Several days ago a pregnant 19 year-old was kidnapped by her parents. They planned to take their daughter to an abortion clinic, where they would do the obvious to the fetus - whose father was locked up in some prison.
To cut the story short, the lady eventually escaped from her parents and called 911. Policemen eventually arrived at the scene and arrested the couple, who now face the prospect of spending up to 15 years behind bars (a somewhat ironic outcome, if you ask me).
I look at this story, and my immediate reaction is a conflicted one. On the one hand, I ask: how could any son or daughter take actions that could lead to his or her parents’ imprisonment. On the other, I ask how the parents could have taken actions that would push their daughter to take such extreme measures.
I wonder what kind of reactions such a fiasco would garner in Lebanon. Actually I know the reactions: They would range from, “why didn’t the parents kill the girl when she eloped in the first place?” to “the girl should have listened to her parents and not resisted because they know what’s best for her.”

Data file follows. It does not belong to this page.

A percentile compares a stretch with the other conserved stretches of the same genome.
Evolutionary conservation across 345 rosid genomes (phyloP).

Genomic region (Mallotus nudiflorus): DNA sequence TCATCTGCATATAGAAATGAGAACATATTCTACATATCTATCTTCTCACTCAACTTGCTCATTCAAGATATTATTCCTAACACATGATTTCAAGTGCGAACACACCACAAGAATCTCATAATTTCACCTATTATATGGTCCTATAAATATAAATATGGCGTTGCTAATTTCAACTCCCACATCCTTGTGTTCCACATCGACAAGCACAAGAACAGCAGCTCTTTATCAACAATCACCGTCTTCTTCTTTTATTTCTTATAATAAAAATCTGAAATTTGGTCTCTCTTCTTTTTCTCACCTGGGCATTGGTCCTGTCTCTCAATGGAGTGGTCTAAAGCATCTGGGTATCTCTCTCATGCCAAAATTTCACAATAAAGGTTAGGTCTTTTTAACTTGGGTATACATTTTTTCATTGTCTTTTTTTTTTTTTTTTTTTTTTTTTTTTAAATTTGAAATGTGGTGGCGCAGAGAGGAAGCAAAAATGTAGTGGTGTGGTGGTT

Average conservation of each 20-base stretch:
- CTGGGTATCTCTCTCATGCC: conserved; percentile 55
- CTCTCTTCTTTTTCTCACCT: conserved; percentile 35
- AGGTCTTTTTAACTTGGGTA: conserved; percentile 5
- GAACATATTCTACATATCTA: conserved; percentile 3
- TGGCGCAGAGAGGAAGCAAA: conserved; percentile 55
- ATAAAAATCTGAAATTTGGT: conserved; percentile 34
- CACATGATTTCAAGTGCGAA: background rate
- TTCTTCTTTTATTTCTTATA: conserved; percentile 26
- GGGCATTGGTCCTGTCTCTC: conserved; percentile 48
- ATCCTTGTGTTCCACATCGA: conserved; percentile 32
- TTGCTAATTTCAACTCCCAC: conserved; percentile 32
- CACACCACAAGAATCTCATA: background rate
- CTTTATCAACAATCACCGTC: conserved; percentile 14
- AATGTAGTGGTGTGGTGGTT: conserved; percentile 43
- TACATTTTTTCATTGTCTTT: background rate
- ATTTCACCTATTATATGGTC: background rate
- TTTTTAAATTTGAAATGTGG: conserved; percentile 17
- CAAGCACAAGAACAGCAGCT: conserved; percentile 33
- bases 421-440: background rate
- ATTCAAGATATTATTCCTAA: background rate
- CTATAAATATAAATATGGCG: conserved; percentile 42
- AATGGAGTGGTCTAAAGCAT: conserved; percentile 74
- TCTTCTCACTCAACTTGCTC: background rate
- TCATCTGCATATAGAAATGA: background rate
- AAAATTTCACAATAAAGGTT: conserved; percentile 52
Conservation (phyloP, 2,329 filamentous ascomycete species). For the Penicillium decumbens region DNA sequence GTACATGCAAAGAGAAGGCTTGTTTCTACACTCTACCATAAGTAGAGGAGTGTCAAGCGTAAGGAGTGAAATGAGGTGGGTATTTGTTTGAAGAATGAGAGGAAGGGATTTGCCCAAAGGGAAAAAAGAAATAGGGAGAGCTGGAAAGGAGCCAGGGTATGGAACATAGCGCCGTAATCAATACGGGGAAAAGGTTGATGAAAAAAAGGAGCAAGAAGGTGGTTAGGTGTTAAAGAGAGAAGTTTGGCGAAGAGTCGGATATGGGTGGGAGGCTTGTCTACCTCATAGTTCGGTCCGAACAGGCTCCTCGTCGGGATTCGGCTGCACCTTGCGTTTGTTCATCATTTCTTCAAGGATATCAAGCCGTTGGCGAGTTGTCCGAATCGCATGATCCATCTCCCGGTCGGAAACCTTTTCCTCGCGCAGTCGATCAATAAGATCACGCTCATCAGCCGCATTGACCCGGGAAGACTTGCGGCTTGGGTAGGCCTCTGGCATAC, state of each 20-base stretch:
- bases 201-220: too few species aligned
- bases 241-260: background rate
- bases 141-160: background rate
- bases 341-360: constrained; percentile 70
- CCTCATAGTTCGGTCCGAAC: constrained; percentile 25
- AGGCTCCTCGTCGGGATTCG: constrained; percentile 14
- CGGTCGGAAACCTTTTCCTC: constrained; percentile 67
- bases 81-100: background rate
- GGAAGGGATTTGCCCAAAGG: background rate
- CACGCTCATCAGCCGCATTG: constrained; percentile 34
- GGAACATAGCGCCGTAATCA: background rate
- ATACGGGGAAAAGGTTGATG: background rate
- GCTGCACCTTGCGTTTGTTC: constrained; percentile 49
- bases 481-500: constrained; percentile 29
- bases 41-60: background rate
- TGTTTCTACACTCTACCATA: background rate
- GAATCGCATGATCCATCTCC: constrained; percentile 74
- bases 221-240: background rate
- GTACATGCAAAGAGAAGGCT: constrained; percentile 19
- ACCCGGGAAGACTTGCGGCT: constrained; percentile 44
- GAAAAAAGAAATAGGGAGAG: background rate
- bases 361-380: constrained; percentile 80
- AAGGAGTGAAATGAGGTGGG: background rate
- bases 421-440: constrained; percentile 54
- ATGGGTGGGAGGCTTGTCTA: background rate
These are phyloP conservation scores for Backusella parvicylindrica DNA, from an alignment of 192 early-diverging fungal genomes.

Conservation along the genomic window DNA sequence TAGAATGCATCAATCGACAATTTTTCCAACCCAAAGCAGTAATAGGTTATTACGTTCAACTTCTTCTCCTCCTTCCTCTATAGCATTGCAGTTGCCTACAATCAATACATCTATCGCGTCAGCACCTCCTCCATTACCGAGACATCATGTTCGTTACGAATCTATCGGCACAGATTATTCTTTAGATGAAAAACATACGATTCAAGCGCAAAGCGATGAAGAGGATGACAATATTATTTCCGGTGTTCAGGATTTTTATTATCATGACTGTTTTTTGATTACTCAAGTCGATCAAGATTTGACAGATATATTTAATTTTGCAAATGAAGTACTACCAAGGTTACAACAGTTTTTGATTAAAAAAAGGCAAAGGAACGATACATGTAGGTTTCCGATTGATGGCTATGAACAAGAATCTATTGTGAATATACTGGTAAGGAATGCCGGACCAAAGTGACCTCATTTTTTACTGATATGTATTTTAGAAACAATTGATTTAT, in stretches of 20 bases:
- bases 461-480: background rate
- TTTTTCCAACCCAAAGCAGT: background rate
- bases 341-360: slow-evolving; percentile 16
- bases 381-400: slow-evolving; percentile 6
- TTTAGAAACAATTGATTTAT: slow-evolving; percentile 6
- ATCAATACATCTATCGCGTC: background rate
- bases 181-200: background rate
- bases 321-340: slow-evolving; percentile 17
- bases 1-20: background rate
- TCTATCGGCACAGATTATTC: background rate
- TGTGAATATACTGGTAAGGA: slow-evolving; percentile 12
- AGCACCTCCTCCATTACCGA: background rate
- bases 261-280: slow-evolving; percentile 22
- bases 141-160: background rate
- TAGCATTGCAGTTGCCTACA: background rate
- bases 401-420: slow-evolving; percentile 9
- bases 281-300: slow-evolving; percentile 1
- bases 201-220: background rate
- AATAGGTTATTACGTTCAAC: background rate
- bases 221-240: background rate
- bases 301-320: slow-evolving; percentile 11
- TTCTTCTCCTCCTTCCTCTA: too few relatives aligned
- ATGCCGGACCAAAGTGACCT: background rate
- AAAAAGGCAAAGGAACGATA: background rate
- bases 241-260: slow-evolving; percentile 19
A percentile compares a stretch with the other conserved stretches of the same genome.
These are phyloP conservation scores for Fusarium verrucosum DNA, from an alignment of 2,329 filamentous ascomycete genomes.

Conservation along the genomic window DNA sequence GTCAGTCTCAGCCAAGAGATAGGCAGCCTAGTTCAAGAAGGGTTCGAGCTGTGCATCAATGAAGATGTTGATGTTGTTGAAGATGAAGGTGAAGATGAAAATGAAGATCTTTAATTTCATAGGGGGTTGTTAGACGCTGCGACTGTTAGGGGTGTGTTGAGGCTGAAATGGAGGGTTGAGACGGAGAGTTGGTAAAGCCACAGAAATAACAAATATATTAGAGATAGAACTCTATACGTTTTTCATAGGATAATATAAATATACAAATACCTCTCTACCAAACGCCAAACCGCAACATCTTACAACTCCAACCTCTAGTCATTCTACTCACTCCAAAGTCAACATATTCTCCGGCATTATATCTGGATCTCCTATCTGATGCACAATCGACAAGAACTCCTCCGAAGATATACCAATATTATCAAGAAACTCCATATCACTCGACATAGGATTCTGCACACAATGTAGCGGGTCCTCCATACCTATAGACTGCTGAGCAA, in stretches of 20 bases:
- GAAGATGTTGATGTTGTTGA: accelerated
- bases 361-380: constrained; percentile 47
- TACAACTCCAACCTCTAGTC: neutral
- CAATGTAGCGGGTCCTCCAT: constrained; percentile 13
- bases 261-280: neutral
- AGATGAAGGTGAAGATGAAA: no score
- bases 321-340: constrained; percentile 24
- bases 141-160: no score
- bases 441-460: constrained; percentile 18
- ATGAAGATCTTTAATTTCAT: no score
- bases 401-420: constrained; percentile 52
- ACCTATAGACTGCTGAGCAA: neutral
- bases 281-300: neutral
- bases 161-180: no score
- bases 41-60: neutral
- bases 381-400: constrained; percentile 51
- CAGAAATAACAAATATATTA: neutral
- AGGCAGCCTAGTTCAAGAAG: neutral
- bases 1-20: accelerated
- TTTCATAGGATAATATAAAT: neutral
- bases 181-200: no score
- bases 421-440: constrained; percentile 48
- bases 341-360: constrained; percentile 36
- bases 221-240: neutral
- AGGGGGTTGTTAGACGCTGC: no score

What intrigues me most though is the actual arrest of the parents – and what such an action symbolizes. Here, we have one coercive force in society (the police) thwarting the will of another coercive force (the parents, and by extension, the institution of the family). By listening to the daughter, the police ultimately took her side and protected her from her parents (who we should not forget, believed that they were doing what was best for her).
All other considerations aside, this case is one where the individual trumped the collective – where the traditional notion of “parents knowing better” or “deferral to the elderly” succumbed to the modern notions of (and accompanying) individualism.
Lebanese who so desperately wish to break free from the bonds of sectarianism need to keep this story in mind. Too many of these individuals tackle sectarianism as intellectuals, and deal with merely the abstractions of the matter. Ultimately, although such efforts are noble and based on good intensions, tackling “the problem” of sectarianism can be boiled down to simply breaking the will of parents on the most intimate of issues – and doing so confidently. Of course, it would also be nice to have the backing of a coercive element whenever the need for one arises - as it did in the case I wrote about above.